By Gerardo Lázaro
Interpreting is a necessity that has played a role in human communication ever since the existence of diverse languages. Today, with more than 7,100 living languages around the world, and as a result of our technological capabilities, communication may be at its peak. And yet, a lack of understanding between speakers of diverse languages has created a growing niche for interpreting and translating.
Spoken language interpreting became renowned during the Nuremberg trials and continued growing with the development of international organizations such as the United Nations. The rest of this article will focus on medical interpreting.
The United States may not be as advanced in conference interpreting as are European countries, but medical interpreting is a field in which the profession has come the furthest as of late. The U.S. health system is geared towards English speakers. Considering the vast diversity of the country’s cultures and languages, limited-English proficient patients confront a barrier when trying to navigate the U.S. healthcare system. Therefore, medical interpreters have become the professionals to help overcome said barrier. Using professionally trained in-person, or face-to-face, medical interpreters, is more time-efficient than using remote interpreting or bilingual employees, which are two other solutions that many organizations use to tackle the language barrier. Also, it has been proven that medical interpreters make fewer errors the more hours of training they have. This may translate into fewer potential clinical consequences.
The Medical Interpreting Profession[pullquote align=”right” color=”#195392” size=”16”]“(…) it has been proven that medical interpreters make fewer errors the more hours of training they have.”[/pullquote]
The medical interpreting profession is still developing. The current trend in the national standard for basic training in medical interpreting is quickly shifting from a minimum of 40 hours of training to a minimum of 60 hours, for non-academic organizations. Academic institutions are starting to offer 100 hour certificate programs. There are also institutions with undergraduate and graduate degrees, in some parts of the country. All of these developments have been taking place slowly over the past two decades. And, the new changes in healthcare, ushered in by the Affordable Care Act, may just be what the profession needs to continue growing and elevating its profile.
The state of Oregon, for example, requires medical interpreters to have a minimum of 60 hours of basic training, including 8 hours on the Code of Ethics. These requirements are also being adopted by healthcare organizations that are implementing comprehensive language access services that include remote interpreting (telephonic and video remote interpreting), using dual-role (bilingual) employees, and face-to-face medical interpreters for patient care.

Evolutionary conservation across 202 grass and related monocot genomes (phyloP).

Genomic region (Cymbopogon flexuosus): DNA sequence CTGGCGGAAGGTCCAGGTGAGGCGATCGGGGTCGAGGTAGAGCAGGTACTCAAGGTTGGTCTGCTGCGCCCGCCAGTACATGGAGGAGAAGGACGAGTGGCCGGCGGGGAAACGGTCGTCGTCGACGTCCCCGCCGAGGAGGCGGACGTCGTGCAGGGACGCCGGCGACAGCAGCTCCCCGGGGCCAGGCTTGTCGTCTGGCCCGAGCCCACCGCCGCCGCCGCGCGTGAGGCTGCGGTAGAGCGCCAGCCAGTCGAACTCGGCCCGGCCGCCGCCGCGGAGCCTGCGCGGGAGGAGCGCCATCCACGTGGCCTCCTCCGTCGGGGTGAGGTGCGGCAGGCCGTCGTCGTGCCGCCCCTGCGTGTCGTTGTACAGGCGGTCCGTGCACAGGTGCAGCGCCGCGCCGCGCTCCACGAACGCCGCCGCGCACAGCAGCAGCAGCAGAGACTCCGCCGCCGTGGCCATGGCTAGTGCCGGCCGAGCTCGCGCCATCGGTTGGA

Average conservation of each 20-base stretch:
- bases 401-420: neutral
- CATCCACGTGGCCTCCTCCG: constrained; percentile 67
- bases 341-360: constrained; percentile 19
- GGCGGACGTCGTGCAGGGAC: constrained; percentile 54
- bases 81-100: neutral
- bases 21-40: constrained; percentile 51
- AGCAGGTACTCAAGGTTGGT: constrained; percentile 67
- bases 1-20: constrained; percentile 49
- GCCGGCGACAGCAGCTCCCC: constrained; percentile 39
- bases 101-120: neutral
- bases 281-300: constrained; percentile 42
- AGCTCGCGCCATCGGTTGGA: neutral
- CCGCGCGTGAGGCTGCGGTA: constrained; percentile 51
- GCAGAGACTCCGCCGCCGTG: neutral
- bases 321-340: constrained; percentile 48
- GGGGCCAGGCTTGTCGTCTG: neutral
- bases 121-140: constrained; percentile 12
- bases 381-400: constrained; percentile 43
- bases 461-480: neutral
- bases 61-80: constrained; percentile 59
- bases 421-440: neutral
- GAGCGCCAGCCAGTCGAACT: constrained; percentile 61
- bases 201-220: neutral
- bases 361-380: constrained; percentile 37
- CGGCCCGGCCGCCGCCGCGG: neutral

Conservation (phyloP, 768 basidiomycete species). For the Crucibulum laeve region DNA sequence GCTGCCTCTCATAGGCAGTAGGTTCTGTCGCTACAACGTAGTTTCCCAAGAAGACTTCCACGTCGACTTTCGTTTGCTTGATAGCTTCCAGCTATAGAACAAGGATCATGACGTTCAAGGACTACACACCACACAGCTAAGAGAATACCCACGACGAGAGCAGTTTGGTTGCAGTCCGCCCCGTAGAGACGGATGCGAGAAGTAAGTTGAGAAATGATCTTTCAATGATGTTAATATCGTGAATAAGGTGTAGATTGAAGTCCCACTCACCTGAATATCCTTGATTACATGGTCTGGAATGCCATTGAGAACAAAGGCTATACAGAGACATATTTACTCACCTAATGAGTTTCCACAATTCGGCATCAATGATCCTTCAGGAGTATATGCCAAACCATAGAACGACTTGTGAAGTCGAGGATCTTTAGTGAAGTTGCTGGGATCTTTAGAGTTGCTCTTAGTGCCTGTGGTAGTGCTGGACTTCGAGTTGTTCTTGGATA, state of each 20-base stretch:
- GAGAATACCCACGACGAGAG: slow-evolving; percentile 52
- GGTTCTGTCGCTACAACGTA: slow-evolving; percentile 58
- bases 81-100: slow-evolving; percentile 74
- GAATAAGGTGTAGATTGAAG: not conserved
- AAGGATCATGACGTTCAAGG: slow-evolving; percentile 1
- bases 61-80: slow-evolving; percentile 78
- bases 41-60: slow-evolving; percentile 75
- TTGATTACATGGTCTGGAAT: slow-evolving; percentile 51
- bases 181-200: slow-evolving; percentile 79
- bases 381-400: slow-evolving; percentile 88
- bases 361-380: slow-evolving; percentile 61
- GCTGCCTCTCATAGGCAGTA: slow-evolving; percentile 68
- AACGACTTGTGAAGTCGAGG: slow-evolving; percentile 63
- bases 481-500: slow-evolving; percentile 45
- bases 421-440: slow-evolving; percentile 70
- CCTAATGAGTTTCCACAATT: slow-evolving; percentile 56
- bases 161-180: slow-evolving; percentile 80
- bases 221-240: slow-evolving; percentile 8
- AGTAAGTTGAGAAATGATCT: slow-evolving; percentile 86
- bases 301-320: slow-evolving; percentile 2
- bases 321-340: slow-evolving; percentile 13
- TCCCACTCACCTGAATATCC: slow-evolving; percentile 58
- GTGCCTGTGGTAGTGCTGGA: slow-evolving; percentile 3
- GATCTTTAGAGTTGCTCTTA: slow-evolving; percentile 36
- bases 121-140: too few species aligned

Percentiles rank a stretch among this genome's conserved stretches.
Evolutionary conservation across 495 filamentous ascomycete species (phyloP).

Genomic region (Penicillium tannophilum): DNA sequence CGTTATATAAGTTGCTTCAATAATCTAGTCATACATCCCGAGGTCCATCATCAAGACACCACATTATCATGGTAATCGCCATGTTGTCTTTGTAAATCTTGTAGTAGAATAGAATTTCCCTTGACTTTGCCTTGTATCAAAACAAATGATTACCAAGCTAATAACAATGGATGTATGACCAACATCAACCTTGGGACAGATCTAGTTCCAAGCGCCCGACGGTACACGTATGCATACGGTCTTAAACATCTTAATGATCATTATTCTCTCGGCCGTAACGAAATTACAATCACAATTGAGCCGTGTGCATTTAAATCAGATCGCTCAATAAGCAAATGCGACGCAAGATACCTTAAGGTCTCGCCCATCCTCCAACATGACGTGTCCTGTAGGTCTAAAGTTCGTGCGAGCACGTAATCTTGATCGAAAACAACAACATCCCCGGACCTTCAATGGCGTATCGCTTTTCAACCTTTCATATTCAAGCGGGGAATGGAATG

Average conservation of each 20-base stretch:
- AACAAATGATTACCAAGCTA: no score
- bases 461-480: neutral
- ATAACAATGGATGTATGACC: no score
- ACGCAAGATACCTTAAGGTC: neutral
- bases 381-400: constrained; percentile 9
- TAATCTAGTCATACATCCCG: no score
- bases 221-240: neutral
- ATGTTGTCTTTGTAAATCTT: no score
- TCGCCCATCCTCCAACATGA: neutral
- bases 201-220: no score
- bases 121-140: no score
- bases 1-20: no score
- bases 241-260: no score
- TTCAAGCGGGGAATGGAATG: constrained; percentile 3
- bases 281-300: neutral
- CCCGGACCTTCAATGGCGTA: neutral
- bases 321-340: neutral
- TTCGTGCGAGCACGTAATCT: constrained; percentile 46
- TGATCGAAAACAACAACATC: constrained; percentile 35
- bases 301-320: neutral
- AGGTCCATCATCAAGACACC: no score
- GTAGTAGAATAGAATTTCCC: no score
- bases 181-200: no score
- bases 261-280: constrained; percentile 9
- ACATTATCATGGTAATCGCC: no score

However, one of the biggest hurdles in the implementation of language access solutions for the healthcare field is the cost associated with contracting with language agencies, or engaging the services of medical interpreters as independent contractors. In response to that, some states have chosen to apply for, and participate in, the Medicaid Reimbursement Program for Language Services, even though medical interpreters are not qualified Medicaid providers. By 2009, thirteen states and the District of Columbia had enrolled in this reimbursement program (Washington DC, Hawaii, Idaho, Iowa, Kansas, Maine, Minnesota, Montana, New Hampshire, Utah, Vermont, Virginia, Washington and Wyoming). Reimbursements range from $45.00 per hour to $190.00 per hour, partially funded by state and federal programs. In 2012, the state of New York joined the list, with a reimbursement of $11.00 per units of up to 22 minutes.
One of the essential requirements for medical interpreters to qualify for this reimbursement program should include holding a national certification. Although this is true in some cases, it is still not required in all states. A national certification for medical or healthcare interpreters was established in 2009 by two certifying organizations: the National Board of Certification for Medical Interpreters (NBCMI), and the Certification Commission for Healthcare Interpreters (CCHI). Both accredited certifying organizations have an identical three stage process:
- Application: assessment of the candidate’s credentials and professional experience
- Written Examination: language neutral, provided in English and meant to assess knowledge of protocol, terminology, and interpreter code of ethics
- Oral Examination: to assess the candidate’s proficiency in English and the target language.